Fairly or unfairly, massive things were expected of Emma Raducanu when she brilliantly won the US Open in New York last year.
Since then, though, things have not gone well. She has struggled to find a coach and found the WTA Tour much more physical than she imagined, resulting in a number of mid-match retirements.
Despite that, many believe that given her talent level it's still only a matter of time before she wins another major.
However, the following list of one-Slam wonders should serve as a warning that it is not necessarily that simple.
Most people only know Sue Barker as a sports anchor on British television, but she was a fine tennis player in her day too.
Barker was a former world number three and even managed to win a Grand Slam at the 1976 French Open.
Like Raducanu when she won the US Open, Barker was a very young player and it was expected her first major would be just the start, but it turned out to be her only.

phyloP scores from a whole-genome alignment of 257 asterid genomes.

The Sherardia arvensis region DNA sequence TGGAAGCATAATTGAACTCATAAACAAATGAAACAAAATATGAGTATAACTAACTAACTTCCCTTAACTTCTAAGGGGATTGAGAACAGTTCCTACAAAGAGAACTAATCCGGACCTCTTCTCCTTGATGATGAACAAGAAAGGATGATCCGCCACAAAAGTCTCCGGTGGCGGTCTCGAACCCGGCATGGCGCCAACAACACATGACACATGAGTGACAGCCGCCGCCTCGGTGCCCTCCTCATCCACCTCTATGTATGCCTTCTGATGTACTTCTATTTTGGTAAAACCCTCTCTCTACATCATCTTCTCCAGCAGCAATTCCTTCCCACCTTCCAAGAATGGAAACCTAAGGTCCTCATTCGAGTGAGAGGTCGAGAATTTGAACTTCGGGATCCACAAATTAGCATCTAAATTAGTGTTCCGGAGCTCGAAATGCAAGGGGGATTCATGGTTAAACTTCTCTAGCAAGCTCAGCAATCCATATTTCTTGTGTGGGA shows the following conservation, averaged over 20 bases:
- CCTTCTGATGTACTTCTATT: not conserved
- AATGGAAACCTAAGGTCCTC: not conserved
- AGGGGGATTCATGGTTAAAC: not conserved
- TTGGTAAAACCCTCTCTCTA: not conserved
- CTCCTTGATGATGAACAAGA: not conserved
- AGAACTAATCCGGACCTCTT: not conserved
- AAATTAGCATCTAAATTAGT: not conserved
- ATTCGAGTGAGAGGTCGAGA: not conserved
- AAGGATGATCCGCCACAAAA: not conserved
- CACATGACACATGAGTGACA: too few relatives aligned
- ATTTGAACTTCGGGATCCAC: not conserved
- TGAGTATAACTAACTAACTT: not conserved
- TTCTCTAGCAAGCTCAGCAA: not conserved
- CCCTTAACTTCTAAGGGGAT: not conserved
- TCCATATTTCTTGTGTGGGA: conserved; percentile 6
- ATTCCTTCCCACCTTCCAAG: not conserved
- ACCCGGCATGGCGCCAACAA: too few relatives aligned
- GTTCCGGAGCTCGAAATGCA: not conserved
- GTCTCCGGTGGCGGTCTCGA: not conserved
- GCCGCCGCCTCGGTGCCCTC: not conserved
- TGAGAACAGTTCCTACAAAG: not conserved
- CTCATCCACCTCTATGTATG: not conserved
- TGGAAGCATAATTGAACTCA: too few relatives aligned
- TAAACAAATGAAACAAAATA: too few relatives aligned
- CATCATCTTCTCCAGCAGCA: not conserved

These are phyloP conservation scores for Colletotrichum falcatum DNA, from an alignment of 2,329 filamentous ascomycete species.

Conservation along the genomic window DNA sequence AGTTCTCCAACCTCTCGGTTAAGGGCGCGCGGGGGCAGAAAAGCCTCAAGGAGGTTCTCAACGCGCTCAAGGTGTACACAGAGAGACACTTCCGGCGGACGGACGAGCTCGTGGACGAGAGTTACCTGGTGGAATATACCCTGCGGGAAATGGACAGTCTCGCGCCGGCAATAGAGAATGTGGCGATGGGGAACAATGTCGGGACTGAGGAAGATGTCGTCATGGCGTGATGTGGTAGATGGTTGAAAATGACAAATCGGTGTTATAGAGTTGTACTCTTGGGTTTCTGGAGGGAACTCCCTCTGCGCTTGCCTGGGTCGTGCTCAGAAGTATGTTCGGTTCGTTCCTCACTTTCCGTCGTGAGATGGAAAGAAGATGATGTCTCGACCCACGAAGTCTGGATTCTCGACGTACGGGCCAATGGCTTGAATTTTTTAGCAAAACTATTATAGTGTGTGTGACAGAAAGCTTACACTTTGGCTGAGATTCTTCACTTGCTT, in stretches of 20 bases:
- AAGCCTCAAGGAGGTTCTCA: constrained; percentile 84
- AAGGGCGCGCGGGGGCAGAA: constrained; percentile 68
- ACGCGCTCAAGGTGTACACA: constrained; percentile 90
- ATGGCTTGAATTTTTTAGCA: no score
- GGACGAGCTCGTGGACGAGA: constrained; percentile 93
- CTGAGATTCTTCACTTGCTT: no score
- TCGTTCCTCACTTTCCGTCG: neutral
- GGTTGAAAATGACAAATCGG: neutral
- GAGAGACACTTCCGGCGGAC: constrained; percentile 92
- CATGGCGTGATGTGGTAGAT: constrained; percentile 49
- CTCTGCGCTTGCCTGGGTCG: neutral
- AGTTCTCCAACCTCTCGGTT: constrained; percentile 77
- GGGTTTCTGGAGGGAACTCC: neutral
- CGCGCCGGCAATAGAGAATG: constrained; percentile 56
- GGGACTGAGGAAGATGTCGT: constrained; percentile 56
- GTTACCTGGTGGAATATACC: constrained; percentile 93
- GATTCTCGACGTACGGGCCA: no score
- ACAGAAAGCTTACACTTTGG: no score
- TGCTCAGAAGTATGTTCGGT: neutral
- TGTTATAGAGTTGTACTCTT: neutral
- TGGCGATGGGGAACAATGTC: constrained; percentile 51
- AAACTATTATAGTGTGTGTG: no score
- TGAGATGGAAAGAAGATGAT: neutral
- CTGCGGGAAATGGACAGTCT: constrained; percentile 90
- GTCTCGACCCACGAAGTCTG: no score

If there is a male-equivalent warning for Emma Raducanu, then it is probably Michael Chang.
Chang surprised everyone by winning the French Open as a 17-year-old in 1989. In fact, he remains the youngest man ever to win a major.
He went on to have a very decent career, but he never won another Grand Slam tournament. He did lose three more finals, though.
Nobody expected Richard Krajicek to win Wimbledon in 1996, probably least of all him.
He had former champions Michael Stich and Pete Sampras in his way, but after he got rid of them both at the end of the quarter-finals, he just had to beat two unseeded players to win Wimbledon.
Nobody is going to pass up that chance. Well, Tim Henman probably would have, but Krajicek certainly didn't.
It's quite hard not to feel a degree of sympathy for Conchita Martinez, as she was a richly talented player in an era of legends on the WTA Tour.
Martinez played in the 1990s, and that meant Steffi Graf and Monica Seles were in her way. Just as those two moved aside, Martina Hingis came along and decided to win everything instead.
Her won Grand Slam title came at Wimbledon in 1994, which is perhaps surprising given the clay of Roland Garros is traditionally the Spanish tennis stronghold.